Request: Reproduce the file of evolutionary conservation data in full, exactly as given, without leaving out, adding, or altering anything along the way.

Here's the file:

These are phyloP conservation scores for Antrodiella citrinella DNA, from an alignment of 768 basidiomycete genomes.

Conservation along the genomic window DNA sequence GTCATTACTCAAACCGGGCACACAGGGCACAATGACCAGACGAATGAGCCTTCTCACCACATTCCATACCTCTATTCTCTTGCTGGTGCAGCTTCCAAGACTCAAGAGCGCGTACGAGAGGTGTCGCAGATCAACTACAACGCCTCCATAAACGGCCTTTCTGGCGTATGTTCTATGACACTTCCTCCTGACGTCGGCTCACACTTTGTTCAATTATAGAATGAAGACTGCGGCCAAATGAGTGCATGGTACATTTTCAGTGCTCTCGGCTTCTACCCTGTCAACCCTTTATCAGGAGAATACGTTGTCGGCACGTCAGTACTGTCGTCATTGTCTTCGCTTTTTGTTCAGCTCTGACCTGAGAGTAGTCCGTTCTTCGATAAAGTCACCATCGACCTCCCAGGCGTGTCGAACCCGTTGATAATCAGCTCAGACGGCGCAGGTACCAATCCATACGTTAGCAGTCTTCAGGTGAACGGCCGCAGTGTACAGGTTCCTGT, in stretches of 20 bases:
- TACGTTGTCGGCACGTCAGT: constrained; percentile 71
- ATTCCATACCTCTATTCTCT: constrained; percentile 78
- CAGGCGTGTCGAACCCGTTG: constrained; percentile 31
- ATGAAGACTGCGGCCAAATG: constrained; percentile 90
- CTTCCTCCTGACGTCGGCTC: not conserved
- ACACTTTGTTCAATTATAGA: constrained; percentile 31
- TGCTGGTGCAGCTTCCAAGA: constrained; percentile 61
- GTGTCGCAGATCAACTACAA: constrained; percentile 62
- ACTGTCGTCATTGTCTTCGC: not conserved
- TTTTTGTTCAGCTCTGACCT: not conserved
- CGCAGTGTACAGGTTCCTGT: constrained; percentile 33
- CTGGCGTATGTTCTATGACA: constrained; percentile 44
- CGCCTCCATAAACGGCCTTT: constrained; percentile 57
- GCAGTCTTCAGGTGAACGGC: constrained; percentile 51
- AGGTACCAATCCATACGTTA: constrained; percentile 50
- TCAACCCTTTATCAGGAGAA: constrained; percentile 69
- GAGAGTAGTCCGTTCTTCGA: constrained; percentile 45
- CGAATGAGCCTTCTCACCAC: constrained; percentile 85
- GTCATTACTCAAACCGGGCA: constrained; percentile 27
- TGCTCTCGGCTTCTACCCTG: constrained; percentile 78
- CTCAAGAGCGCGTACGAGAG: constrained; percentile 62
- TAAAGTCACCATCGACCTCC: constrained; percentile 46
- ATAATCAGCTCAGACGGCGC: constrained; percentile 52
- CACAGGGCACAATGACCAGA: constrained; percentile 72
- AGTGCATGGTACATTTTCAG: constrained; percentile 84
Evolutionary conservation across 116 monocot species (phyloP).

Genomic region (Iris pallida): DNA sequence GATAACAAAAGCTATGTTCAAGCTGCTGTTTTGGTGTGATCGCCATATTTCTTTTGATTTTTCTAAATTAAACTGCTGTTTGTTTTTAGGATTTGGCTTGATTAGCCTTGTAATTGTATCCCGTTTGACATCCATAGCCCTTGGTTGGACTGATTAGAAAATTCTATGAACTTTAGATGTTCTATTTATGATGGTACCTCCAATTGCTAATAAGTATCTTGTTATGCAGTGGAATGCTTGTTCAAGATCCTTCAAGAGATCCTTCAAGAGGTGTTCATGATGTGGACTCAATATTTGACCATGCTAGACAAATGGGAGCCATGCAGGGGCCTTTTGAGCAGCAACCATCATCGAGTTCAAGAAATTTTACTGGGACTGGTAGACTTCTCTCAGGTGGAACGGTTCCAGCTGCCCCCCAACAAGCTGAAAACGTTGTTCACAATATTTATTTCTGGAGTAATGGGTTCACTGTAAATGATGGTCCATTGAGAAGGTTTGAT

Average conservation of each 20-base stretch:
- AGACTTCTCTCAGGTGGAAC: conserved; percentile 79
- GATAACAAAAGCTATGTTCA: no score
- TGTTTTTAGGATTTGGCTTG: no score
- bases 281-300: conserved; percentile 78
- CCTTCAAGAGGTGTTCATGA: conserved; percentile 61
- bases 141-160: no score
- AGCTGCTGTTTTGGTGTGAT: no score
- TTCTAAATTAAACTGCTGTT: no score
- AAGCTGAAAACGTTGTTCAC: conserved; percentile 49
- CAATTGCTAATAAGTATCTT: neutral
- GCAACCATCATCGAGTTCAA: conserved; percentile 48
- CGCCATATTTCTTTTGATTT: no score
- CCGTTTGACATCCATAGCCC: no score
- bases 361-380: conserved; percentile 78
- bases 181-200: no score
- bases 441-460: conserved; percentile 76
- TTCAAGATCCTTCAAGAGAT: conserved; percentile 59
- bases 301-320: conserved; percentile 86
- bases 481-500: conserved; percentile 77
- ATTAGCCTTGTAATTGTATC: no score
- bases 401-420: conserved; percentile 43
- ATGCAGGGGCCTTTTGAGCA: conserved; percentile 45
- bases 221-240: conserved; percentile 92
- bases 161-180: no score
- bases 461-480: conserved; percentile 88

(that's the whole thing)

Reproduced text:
These are phyloP conservation scores for Antrodiella citrinella DNA, from an alignment of 768 basidiomycete genomes.

Conservation along the genomic window DNA sequence GTCATTACTCAAACCGGGCACACAGGGCACAATGACCAGACGAATGAGCCTTCTCACCACATTCCATACCTCTATTCTCTTGCTGGTGCAGCTTCCAAGACTCAAGAGCGCGTACGAGAGGTGTCGCAGATCAACTACAACGCCTCCATAAACGGCCTTTCTGGCGTATGTTCTATGACACTTCCTCCTGACGTCGGCTCACACTTTGTTCAATTATAGAATGAAGACTGCGGCCAAATGAGTGCATGGTACATTTTCAGTGCTCTCGGCTTCTACCCTGTCAACCCTTTATCAGGAGAATACGTTGTCGGCACGTCAGTACTGTCGTCATTGTCTTCGCTTTTTGTTCAGCTCTGACCTGAGAGTAGTCCGTTCTTCGATAAAGTCACCATCGACCTCCCAGGCGTGTCGAACCCGTTGATAATCAGCTCAGACGGCGCAGGTACCAATCCATACGTTAGCAGTCTTCAGGTGAACGGCCGCAGTGTACAGGTTCCTGT, in stretches of 20 bases:
- TACGTTGTCGGCACGTCAGT: constrained; percentile 71
- ATTCCATACCTCTATTCTCT: constrained; percentile 78
- CAGGCGTGTCGAACCCGTTG: constrained; percentile 31
- ATGAAGACTGCGGCCAAATG: constrained; percentile 90
- CTTCCTCCTGACGTCGGCTC: not conserved
- ACACTTTGTTCAATTATAGA: constrained; percentile 31
- TGCTGGTGCAGCTTCCAAGA: constrained; percentile 61
- GTGTCGCAGATCAACTACAA: constrained; percentile 62
- ACTGTCGTCATTGTCTTCGC: not conserved
- TTTTTGTTCAGCTCTGACCT: not conserved
- CGCAGTGTACAGGTTCCTGT: constrained; percentile 33
- CTGGCGTATGTTCTATGACA: constrained; percentile 44
- CGCCTCCATAAACGGCCTTT: constrained; percentile 57
- GCAGTCTTCAGGTGAACGGC: constrained; percentile 51
- AGGTACCAATCCATACGTTA: constrained; percentile 50
- TCAACCCTTTATCAGGAGAA: constrained; percentile 69
- GAGAGTAGTCCGTTCTTCGA: constrained; percentile 45
- CGAATGAGCCTTCTCACCAC: constrained; percentile 85
- GTCATTACTCAAACCGGGCA: constrained; percentile 27
- TGCTCTCGGCTTCTACCCTG: constrained; percentile 78
- CTCAAGAGCGCGTACGAGAG: constrained; percentile 62
- TAAAGTCACCATCGACCTCC: constrained; percentile 46
- ATAATCAGCTCAGACGGCGC: constrained; percentile 52
- CACAGGGCACAATGACCAGA: constrained; percentile 72
- AGTGCATGGTACATTTTCAG: constrained; percentile 84
Evolutionary conservation across 116 monocot species (phyloP).

Genomic region (Iris pallida): DNA sequence GATAACAAAAGCTATGTTCAAGCTGCTGTTTTGGTGTGATCGCCATATTTCTTTTGATTTTTCTAAATTAAACTGCTGTTTGTTTTTAGGATTTGGCTTGATTAGCCTTGTAATTGTATCCCGTTTGACATCCATAGCCCTTGGTTGGACTGATTAGAAAATTCTATGAACTTTAGATGTTCTATTTATGATGGTACCTCCAATTGCTAATAAGTATCTTGTTATGCAGTGGAATGCTTGTTCAAGATCCTTCAAGAGATCCTTCAAGAGGTGTTCATGATGTGGACTCAATATTTGACCATGCTAGACAAATGGGAGCCATGCAGGGGCCTTTTGAGCAGCAACCATCATCGAGTTCAAGAAATTTTACTGGGACTGGTAGACTTCTCTCAGGTGGAACGGTTCCAGCTGCCCCCCAACAAGCTGAAAACGTTGTTCACAATATTTATTTCTGGAGTAATGGGTTCACTGTAAATGATGGTCCATTGAGAAGGTTTGAT

Average conservation of each 20-base stretch:
- AGACTTCTCTCAGGTGGAAC: conserved; percentile 79
- GATAACAAAAGCTATGTTCA: no score
- TGTTTTTAGGATTTGGCTTG: no score
- bases 281-300: conserved; percentile 78
- CCTTCAAGAGGTGTTCATGA: conserved; percentile 61
- bases 141-160: no score
- AGCTGCTGTTTTGGTGTGAT: no score
- TTCTAAATTAAACTGCTGTT: no score
- AAGCTGAAAACGTTGTTCAC: conserved; percentile 49
- CAATTGCTAATAAGTATCTT: neutral
- GCAACCATCATCGAGTTCAA: conserved; percentile 48
- CGCCATATTTCTTTTGATTT: no score
- CCGTTTGACATCCATAGCCC: no score
- bases 361-380: conserved; percentile 78
- bases 181-200: no score
- bases 441-460: conserved; percentile 76
- TTCAAGATCCTTCAAGAGAT: conserved; percentile 59
- bases 301-320: conserved; percentile 86
- bases 481-500: conserved; percentile 77
- ATTAGCCTTGTAATTGTATC: no score
- bases 401-420: conserved; percentile 43
- ATGCAGGGGCCTTTTGAGCA: conserved; percentile 45
- bases 221-240: conserved; percentile 92
- bases 161-180: no score
- bases 461-480: conserved; percentile 88